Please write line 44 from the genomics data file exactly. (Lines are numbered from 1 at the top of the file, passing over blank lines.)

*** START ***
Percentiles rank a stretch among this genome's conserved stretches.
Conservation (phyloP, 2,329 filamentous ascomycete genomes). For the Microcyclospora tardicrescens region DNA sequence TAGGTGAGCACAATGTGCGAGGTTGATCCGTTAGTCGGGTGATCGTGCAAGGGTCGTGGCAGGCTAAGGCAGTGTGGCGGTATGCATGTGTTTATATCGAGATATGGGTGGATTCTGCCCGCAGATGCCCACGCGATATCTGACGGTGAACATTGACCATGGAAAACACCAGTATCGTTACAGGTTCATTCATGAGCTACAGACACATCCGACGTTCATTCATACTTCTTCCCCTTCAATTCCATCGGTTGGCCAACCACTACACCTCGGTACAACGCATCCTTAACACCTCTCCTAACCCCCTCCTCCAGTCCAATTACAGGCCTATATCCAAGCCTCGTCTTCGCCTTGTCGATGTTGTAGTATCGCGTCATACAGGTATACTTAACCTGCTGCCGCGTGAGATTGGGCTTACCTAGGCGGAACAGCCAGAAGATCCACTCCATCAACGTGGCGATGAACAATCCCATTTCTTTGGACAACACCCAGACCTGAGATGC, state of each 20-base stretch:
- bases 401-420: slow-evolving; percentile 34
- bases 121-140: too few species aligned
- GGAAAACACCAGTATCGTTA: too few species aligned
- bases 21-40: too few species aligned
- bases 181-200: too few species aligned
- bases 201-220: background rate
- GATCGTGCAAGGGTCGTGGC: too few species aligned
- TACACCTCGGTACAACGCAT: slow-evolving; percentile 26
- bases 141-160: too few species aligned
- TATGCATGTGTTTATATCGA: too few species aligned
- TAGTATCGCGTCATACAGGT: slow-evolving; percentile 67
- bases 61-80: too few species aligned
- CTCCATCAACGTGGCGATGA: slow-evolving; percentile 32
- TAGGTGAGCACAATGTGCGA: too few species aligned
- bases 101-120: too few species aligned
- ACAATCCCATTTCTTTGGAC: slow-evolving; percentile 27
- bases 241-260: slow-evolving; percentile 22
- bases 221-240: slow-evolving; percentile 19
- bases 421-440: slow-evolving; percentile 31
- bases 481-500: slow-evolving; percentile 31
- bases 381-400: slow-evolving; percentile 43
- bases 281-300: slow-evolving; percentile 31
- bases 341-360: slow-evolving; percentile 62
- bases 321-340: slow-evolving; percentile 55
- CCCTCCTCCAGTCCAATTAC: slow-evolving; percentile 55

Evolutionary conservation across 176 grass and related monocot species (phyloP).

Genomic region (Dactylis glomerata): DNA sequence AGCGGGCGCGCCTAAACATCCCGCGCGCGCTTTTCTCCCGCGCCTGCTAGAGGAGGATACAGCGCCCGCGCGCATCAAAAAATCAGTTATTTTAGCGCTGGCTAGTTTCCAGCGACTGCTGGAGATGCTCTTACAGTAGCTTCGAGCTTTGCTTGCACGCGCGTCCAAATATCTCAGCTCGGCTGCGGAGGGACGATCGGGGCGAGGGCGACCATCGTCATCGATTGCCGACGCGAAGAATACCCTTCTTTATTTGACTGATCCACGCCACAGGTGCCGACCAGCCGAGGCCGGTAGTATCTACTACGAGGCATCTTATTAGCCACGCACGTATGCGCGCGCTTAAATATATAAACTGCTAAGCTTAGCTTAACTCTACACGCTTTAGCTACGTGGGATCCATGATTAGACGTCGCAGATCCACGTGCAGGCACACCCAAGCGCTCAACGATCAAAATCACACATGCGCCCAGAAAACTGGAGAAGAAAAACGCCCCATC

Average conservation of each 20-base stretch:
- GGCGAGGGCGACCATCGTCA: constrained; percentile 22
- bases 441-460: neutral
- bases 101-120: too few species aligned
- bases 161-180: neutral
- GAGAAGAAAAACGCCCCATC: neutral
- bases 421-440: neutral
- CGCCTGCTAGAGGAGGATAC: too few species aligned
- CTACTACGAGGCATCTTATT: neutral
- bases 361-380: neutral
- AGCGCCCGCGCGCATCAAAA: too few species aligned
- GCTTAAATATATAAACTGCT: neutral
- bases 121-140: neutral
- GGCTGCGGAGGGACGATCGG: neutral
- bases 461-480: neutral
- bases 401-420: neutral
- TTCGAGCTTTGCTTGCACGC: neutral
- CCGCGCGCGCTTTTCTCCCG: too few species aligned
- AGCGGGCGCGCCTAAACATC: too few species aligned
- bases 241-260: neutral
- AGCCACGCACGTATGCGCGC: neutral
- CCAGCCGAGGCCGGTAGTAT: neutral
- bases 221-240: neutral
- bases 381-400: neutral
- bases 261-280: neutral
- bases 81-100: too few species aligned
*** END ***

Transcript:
- bases 461-480: neutral